And in the end, as pros we are finally being paid properly. Paid fees that are unfortunately no longer universally set in stone by our expensive, loyal membership in a chamber of architects. But the chamber otherwise still takes care of our many professional concerns and allows us to use the protected title of “architect.” But what does this title actually need protection from? Well, of course from people who simply want to call themselves “architect” in order to have access to our commissions, yet without officially possessing the necessary qualifications and professional experience.

 

Maybe a step-by-step certification, as Peggy Deamer elucidates on pages 47 – 56, would do a better job of detailing professional suitability and also be a more open approach, as opposed to more general, exclusive licensing through a professional association. And experience, as Kurt Tucholsky well knew, is just one of those things: it is possible to do your job poorly for thirty-five years.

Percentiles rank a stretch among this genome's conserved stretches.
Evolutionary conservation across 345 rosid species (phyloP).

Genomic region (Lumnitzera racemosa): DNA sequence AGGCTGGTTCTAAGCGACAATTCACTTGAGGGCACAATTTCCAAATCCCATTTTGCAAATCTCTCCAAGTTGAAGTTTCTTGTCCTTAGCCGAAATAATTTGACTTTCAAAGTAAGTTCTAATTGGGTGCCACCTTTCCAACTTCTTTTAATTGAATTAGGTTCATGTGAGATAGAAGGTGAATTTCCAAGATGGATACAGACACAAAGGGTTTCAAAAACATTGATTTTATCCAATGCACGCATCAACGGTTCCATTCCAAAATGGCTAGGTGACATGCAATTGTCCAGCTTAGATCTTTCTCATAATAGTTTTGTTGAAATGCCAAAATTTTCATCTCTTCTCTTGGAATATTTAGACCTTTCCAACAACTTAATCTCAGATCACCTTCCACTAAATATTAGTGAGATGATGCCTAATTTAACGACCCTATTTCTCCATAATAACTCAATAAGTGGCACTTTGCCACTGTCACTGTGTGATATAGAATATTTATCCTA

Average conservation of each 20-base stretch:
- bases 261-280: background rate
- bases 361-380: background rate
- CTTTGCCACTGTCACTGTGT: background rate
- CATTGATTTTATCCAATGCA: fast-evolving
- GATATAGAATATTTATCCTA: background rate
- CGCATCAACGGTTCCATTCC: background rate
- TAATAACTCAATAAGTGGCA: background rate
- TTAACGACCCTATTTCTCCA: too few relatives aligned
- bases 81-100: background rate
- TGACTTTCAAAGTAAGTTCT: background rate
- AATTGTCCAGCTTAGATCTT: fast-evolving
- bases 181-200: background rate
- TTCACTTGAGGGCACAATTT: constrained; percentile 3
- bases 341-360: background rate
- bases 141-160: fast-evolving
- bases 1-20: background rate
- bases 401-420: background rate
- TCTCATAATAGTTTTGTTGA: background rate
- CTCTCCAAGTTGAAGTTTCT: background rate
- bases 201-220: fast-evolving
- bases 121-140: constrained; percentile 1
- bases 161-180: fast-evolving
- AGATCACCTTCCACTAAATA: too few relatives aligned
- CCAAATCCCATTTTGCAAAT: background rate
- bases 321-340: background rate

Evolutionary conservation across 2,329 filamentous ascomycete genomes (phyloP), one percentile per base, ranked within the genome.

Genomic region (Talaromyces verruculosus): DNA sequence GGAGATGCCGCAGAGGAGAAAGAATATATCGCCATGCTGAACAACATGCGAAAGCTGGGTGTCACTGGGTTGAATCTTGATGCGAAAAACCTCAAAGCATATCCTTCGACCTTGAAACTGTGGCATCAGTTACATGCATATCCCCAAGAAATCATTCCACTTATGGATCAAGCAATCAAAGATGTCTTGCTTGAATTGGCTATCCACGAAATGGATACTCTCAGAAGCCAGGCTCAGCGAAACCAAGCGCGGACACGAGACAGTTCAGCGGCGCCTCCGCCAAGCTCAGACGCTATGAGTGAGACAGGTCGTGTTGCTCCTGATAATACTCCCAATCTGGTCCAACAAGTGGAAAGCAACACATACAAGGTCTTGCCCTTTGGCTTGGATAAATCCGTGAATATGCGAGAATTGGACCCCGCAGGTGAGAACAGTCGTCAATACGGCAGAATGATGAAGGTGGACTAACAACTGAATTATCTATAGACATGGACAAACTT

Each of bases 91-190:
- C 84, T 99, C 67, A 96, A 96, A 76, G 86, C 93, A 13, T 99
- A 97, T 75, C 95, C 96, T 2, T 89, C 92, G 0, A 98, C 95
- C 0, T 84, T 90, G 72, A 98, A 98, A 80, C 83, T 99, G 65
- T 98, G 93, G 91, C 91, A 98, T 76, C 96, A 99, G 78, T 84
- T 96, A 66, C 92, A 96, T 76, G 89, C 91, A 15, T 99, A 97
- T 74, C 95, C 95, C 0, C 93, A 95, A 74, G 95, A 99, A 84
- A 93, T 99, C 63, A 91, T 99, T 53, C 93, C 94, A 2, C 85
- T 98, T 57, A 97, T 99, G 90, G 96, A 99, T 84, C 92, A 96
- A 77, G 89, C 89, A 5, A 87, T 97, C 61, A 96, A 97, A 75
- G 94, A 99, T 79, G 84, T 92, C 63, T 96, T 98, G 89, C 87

Luckily, being a pro is not a permanent licensed condition. Do we want to be seen only as architects anytime, anywhere? Should people at a garden party be saying: “Oh, there comes the architect!” Actually, pros do like to identify themselves as such in private. A déformation professionelle quickly changes our appearance to that of a typical lawyer, teacher, doctor, manager, or even architect on a permanent basis. So beware!

 

Admittedly, the public image of architecture as a profession has fundamentally changed in recent decades. This is clearly evident in the way it is processed as pop culture in movies and on television. In the 1980s, the status of architects (usually male at the time) still equated to that of the sovereign building contractor (though a bit more cool with a sportier car). Today, however, architects are increasingly being portrayed as “the modern human in all his existential separation and loneliness,” as Julian Müller and Victoria Steiner note in their contribution (pp. 26–36).